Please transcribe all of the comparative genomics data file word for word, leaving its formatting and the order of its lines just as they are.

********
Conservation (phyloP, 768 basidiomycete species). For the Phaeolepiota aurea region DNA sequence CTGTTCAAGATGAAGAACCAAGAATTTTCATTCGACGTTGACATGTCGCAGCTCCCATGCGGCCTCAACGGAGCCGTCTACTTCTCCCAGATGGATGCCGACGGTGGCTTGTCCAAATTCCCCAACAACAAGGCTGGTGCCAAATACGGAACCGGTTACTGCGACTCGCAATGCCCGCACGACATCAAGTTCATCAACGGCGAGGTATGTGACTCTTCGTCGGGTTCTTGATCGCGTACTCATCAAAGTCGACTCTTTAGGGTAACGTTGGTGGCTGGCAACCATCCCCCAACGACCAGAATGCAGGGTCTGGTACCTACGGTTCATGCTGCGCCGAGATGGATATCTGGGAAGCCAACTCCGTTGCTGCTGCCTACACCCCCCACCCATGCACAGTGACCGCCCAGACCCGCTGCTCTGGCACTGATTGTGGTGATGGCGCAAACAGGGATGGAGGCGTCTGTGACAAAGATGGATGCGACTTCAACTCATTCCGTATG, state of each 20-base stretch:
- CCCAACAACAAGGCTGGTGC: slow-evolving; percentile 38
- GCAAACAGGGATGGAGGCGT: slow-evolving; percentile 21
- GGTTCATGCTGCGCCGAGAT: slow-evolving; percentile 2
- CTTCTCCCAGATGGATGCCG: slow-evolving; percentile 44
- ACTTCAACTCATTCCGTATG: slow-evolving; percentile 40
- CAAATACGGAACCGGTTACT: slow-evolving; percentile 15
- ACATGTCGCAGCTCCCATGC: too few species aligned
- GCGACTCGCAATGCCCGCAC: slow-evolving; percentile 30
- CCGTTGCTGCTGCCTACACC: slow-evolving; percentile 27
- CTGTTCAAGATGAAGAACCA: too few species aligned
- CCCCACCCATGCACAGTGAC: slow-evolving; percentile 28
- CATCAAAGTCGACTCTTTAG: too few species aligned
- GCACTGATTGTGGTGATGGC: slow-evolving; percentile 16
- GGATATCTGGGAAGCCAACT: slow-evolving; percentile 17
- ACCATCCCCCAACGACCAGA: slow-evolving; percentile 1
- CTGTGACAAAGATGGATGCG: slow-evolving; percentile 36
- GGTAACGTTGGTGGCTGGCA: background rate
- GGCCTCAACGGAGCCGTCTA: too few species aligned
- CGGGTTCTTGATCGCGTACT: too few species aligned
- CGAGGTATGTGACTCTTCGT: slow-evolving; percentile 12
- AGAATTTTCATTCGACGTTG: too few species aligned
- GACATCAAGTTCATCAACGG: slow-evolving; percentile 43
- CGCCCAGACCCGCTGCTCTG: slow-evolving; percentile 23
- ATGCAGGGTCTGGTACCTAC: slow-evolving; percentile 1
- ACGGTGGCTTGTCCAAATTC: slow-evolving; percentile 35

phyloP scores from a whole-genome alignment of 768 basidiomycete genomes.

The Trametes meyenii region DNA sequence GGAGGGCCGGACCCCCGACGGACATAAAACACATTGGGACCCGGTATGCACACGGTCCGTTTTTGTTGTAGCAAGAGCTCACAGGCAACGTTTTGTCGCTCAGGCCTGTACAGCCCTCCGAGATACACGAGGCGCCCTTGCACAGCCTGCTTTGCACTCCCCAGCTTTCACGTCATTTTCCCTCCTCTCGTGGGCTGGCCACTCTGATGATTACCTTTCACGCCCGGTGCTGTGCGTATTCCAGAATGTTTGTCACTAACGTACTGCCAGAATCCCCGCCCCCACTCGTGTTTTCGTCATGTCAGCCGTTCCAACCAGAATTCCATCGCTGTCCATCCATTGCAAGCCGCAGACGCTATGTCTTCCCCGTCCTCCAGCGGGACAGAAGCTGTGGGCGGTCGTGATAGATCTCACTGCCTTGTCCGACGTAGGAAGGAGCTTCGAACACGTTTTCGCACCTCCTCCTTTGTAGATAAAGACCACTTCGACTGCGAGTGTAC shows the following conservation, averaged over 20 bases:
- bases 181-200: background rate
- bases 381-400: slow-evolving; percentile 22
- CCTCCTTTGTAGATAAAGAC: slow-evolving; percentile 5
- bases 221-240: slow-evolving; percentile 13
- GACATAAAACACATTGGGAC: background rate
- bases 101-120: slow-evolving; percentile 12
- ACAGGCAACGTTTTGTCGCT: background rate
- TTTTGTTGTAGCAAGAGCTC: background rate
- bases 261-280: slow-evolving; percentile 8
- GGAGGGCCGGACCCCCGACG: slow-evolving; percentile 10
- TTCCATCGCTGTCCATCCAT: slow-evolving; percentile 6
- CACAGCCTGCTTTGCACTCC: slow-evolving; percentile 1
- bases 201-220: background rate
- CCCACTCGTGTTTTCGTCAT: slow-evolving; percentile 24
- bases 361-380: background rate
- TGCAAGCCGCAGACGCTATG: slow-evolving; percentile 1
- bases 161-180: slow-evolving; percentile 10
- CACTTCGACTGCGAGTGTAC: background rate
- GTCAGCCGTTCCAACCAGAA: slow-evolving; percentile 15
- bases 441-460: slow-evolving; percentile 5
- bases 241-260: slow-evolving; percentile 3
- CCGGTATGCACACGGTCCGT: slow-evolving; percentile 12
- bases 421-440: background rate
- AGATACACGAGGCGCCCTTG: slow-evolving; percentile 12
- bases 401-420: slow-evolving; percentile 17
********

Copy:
Conservation (phyloP, 768 basidiomycete species). For the Phaeolepiota aurea region DNA sequence CTGTTCAAGATGAAGAACCAAGAATTTTCATTCGACGTTGACATGTCGCAGCTCCCATGCGGCCTCAACGGAGCCGTCTACTTCTCCCAGATGGATGCCGACGGTGGCTTGTCCAAATTCCCCAACAACAAGGCTGGTGCCAAATACGGAACCGGTTACTGCGACTCGCAATGCCCGCACGACATCAAGTTCATCAACGGCGAGGTATGTGACTCTTCGTCGGGTTCTTGATCGCGTACTCATCAAAGTCGACTCTTTAGGGTAACGTTGGTGGCTGGCAACCATCCCCCAACGACCAGAATGCAGGGTCTGGTACCTACGGTTCATGCTGCGCCGAGATGGATATCTGGGAAGCCAACTCCGTTGCTGCTGCCTACACCCCCCACCCATGCACAGTGACCGCCCAGACCCGCTGCTCTGGCACTGATTGTGGTGATGGCGCAAACAGGGATGGAGGCGTCTGTGACAAAGATGGATGCGACTTCAACTCATTCCGTATG, state of each 20-base stretch:
- CCCAACAACAAGGCTGGTGC: slow-evolving; percentile 38
- GCAAACAGGGATGGAGGCGT: slow-evolving; percentile 21
- GGTTCATGCTGCGCCGAGAT: slow-evolving; percentile 2
- CTTCTCCCAGATGGATGCCG: slow-evolving; percentile 44
- ACTTCAACTCATTCCGTATG: slow-evolving; percentile 40
- CAAATACGGAACCGGTTACT: slow-evolving; percentile 15
- ACATGTCGCAGCTCCCATGC: too few species aligned
- GCGACTCGCAATGCCCGCAC: slow-evolving; percentile 30
- CCGTTGCTGCTGCCTACACC: slow-evolving; percentile 27
- CTGTTCAAGATGAAGAACCA: too few species aligned
- CCCCACCCATGCACAGTGAC: slow-evolving; percentile 28
- CATCAAAGTCGACTCTTTAG: too few species aligned
- GCACTGATTGTGGTGATGGC: slow-evolving; percentile 16
- GGATATCTGGGAAGCCAACT: slow-evolving; percentile 17
- ACCATCCCCCAACGACCAGA: slow-evolving; percentile 1
- CTGTGACAAAGATGGATGCG: slow-evolving; percentile 36
- GGTAACGTTGGTGGCTGGCA: background rate
- GGCCTCAACGGAGCCGTCTA: too few species aligned
- CGGGTTCTTGATCGCGTACT: too few species aligned
- CGAGGTATGTGACTCTTCGT: slow-evolving; percentile 12
- AGAATTTTCATTCGACGTTG: too few species aligned
- GACATCAAGTTCATCAACGG: slow-evolving; percentile 43
- CGCCCAGACCCGCTGCTCTG: slow-evolving; percentile 23
- ATGCAGGGTCTGGTACCTAC: slow-evolving; percentile 1
- ACGGTGGCTTGTCCAAATTC: slow-evolving; percentile 35

phyloP scores from a whole-genome alignment of 768 basidiomycete genomes.

The Trametes meyenii region DNA sequence GGAGGGCCGGACCCCCGACGGACATAAAACACATTGGGACCCGGTATGCACACGGTCCGTTTTTGTTGTAGCAAGAGCTCACAGGCAACGTTTTGTCGCTCAGGCCTGTACAGCCCTCCGAGATACACGAGGCGCCCTTGCACAGCCTGCTTTGCACTCCCCAGCTTTCACGTCATTTTCCCTCCTCTCGTGGGCTGGCCACTCTGATGATTACCTTTCACGCCCGGTGCTGTGCGTATTCCAGAATGTTTGTCACTAACGTACTGCCAGAATCCCCGCCCCCACTCGTGTTTTCGTCATGTCAGCCGTTCCAACCAGAATTCCATCGCTGTCCATCCATTGCAAGCCGCAGACGCTATGTCTTCCCCGTCCTCCAGCGGGACAGAAGCTGTGGGCGGTCGTGATAGATCTCACTGCCTTGTCCGACGTAGGAAGGAGCTTCGAACACGTTTTCGCACCTCCTCCTTTGTAGATAAAGACCACTTCGACTGCGAGTGTAC shows the following conservation, averaged over 20 bases:
- bases 181-200: background rate
- bases 381-400: slow-evolving; percentile 22
- CCTCCTTTGTAGATAAAGAC: slow-evolving; percentile 5
- bases 221-240: slow-evolving; percentile 13
- GACATAAAACACATTGGGAC: background rate
- bases 101-120: slow-evolving; percentile 12
- ACAGGCAACGTTTTGTCGCT: background rate
- TTTTGTTGTAGCAAGAGCTC: background rate
- bases 261-280: slow-evolving; percentile 8
- GGAGGGCCGGACCCCCGACG: slow-evolving; percentile 10
- TTCCATCGCTGTCCATCCAT: slow-evolving; percentile 6
- CACAGCCTGCTTTGCACTCC: slow-evolving; percentile 1
- bases 201-220: background rate
- CCCACTCGTGTTTTCGTCAT: slow-evolving; percentile 24
- bases 361-380: background rate
- TGCAAGCCGCAGACGCTATG: slow-evolving; percentile 1
- bases 161-180: slow-evolving; percentile 10
- CACTTCGACTGCGAGTGTAC: background rate
- GTCAGCCGTTCCAACCAGAA: slow-evolving; percentile 15
- bases 441-460: slow-evolving; percentile 5
- bases 241-260: slow-evolving; percentile 3
- CCGGTATGCACACGGTCCGT: slow-evolving; percentile 12
- bases 421-440: background rate
- AGATACACGAGGCGCCCTTG: slow-evolving; percentile 12
- bases 401-420: slow-evolving; percentile 17